More than just marshmallows


I had the privilege of going to one of the taster sessions for next year’s Find Your Fire youth programme which starts in September.

We took a group of eight young people from a local secondary school out of East Oxford and into the woodland: to make dens, whittle sticks, eat a lot of BBQ-ed food and, of course, plenty of marshmallows!

On the surface it was a great time – filled with games, laughs and craziness.

But it was so much more than this.

The Find Your Fire programme focuses on building the confidence, aspiration and resilience of young people in East Oxford. Young people face a wide range of challenges; and an important part of dealing with challenges is developing the capacity within themselves, with the support from their communities and families, to overcome them and bounce back.

Fostering resilience within young people is so important to maintain and build good emotional and mental wellbeing. With half of all mental illnesses (excluding dementia) starting by the age of 14, it is vital that this investment and these capacities are built from an early age.

Throughout the evening there were many highlights – from a very competitive boys vs. girls den-building competition, to whittling sticks for toasting marshmallows, which I didn’t realise could get quite so creative!

But one of the standout moments was when one of the girls, on the way back from the den-building, said her highlight of the evening was going into a forest for the first time in her life, something she has wanted to do since coming to the UK.

All of these new experiences, which took the young people out of their comfort zones, provided opportunities for the young people to increase their self-confidence and prove to themselves their capability, which builds their individual resilience.

But more than this, the trip out provided an equaliser among the group, making social boundaries, language barriers and school social norms irrelevant – allowing a safe community and the start of lasting and positive friendships to begin to be formed, which are so central to young people’s health and wellbeing.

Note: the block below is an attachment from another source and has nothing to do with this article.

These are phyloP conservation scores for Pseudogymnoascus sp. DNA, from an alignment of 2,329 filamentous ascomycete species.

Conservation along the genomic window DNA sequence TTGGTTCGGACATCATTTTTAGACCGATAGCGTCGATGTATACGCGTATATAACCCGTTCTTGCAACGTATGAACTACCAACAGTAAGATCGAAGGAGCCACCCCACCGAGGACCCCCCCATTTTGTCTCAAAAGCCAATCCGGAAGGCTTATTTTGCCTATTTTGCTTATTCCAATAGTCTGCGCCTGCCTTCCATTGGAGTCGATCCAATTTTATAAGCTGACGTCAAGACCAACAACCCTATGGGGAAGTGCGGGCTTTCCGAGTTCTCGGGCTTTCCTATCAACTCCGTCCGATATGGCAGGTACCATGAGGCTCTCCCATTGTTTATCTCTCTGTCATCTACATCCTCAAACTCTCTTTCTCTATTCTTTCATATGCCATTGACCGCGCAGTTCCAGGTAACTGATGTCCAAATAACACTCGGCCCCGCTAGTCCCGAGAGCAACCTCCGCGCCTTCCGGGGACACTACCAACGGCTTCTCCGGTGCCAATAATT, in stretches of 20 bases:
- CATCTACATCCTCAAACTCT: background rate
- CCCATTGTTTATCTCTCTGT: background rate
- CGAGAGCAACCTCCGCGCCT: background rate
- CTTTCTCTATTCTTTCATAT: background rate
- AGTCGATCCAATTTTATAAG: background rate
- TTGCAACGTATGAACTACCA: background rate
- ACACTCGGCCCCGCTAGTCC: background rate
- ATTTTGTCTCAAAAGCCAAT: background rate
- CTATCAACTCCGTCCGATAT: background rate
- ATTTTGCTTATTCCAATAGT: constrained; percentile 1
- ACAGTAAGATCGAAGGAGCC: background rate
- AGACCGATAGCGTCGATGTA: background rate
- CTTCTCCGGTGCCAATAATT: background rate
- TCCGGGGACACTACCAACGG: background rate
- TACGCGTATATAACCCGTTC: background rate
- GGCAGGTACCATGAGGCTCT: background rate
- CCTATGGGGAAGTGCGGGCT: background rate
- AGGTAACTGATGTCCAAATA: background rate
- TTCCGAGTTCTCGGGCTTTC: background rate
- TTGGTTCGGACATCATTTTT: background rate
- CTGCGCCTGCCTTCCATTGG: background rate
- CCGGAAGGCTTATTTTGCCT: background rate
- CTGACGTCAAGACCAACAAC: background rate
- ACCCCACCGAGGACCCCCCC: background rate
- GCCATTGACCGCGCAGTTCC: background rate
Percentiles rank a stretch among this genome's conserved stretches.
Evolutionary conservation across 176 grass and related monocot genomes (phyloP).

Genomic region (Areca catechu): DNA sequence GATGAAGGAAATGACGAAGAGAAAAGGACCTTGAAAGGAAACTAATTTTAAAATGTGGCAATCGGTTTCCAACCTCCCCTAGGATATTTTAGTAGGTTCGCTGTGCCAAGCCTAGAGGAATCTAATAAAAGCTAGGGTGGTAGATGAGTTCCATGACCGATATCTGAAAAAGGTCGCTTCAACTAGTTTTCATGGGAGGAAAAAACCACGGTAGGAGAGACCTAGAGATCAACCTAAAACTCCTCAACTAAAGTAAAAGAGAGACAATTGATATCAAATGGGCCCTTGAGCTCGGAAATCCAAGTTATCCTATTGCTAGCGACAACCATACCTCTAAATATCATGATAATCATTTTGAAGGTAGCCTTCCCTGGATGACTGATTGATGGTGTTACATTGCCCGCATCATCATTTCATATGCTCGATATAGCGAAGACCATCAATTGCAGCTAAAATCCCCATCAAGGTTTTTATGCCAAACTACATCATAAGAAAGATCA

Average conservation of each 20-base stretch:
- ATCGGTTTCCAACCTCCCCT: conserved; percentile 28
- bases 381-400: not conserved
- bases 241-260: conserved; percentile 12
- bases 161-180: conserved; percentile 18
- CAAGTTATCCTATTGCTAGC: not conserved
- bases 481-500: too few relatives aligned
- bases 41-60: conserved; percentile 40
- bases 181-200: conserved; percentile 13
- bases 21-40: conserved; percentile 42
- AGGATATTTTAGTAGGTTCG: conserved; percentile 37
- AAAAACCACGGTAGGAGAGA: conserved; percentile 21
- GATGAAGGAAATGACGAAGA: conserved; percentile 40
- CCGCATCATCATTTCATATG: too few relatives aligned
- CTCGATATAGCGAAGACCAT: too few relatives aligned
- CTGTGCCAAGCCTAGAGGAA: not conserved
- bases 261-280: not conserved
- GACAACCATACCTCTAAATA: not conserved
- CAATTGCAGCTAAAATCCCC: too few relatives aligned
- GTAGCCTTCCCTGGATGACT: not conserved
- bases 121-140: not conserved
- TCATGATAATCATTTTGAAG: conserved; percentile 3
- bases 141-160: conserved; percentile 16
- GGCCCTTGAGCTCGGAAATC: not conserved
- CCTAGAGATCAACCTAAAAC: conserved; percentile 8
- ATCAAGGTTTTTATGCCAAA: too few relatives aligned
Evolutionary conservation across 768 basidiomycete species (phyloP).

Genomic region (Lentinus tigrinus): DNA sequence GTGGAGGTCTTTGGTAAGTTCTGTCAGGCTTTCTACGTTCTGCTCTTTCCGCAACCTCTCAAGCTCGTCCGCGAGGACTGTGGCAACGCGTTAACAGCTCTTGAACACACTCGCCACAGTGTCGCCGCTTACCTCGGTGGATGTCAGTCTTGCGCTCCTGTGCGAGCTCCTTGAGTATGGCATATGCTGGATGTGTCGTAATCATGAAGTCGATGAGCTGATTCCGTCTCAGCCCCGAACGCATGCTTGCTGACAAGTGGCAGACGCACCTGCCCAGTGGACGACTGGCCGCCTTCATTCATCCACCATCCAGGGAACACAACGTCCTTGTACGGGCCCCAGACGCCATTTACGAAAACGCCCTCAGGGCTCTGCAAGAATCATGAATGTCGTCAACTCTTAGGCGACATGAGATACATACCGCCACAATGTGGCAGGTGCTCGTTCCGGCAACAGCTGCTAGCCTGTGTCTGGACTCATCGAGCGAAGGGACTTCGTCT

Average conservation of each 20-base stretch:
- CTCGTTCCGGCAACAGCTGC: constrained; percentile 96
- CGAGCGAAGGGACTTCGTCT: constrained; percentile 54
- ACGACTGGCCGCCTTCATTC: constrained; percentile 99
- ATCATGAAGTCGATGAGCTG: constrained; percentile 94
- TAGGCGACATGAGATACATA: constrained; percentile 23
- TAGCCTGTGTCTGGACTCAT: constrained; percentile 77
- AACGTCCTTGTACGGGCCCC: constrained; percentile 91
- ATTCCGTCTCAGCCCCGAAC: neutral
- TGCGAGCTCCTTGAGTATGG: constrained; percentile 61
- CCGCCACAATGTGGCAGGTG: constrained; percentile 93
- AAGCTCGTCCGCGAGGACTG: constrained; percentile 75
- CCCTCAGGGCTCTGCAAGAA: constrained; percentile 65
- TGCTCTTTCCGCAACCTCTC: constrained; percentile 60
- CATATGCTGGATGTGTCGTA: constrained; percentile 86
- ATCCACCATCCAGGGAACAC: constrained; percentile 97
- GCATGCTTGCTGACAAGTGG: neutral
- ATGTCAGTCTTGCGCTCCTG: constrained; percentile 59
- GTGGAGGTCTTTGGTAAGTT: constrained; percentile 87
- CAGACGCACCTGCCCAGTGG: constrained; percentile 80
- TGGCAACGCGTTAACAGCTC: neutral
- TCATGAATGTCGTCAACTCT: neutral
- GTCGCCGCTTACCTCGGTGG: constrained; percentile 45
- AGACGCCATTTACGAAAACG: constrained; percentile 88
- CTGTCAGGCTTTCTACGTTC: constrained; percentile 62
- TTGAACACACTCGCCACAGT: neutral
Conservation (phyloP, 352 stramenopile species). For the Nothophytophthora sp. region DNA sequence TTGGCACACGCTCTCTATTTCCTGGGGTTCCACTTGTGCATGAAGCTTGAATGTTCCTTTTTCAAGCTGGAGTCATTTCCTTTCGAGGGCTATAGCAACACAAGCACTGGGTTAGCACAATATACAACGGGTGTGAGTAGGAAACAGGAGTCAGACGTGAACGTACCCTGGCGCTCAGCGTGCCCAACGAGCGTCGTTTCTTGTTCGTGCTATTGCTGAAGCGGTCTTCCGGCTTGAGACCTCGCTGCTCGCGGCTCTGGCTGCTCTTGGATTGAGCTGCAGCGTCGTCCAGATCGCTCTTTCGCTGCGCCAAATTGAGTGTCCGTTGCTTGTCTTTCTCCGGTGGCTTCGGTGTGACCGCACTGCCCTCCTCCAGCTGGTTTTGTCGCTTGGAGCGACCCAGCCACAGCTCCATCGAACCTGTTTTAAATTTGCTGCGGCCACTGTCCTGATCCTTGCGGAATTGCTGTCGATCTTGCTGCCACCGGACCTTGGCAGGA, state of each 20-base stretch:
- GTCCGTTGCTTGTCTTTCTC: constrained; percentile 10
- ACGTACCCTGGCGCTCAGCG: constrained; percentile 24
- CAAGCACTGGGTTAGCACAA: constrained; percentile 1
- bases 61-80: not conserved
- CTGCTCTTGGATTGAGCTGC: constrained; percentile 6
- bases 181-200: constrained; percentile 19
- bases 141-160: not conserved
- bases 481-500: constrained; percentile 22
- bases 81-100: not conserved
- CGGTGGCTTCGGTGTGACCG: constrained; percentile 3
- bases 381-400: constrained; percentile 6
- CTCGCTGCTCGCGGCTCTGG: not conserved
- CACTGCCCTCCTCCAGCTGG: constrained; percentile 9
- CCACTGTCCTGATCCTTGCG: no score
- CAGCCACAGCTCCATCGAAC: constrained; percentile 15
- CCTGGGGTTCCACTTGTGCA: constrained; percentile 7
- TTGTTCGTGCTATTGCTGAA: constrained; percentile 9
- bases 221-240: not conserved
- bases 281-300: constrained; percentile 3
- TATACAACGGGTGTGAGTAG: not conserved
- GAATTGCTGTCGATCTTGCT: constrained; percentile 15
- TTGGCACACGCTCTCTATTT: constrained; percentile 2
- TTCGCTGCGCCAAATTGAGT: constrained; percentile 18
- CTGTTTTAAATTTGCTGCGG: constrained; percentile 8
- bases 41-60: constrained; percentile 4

Building resilience takes time and, through the investment and mentoring which the Find Your Fire youth-worker team provide, coming alongside these young people, and providing continuity, stability and a supportive ear; they are able to work to build up their resilience over the course of the year.

They are invaluable mirrors for these young people, reflecting back to them how they are seen by Jesus, with worth and value. 

We have seen the lasting impact of the programme from this past year’s intake with one parent almost defining ‘resilience’ in her feedback, saying how her child now “deals with difficult situations better and talks more about it”. This year’s success makes it all the more exciting to see how next year’s intake, the ones I met, develop over the coming year.

Please partner with our work here in Oxford through prayer. Please pray for:

  • Each of the children who went to the taster sessions, for blessing over their summer holidays – and that we would see them grow into who God created them to be throughout Find Your Fire next year.
  • The youth workers who run Find Your Fire – for discernment and peace in the situations they are faced with.
  • A stress-free gathering up of young people who may not have been on the taster sessions but could particularly benefit from the project – that everybody who should be there this year would find their way there.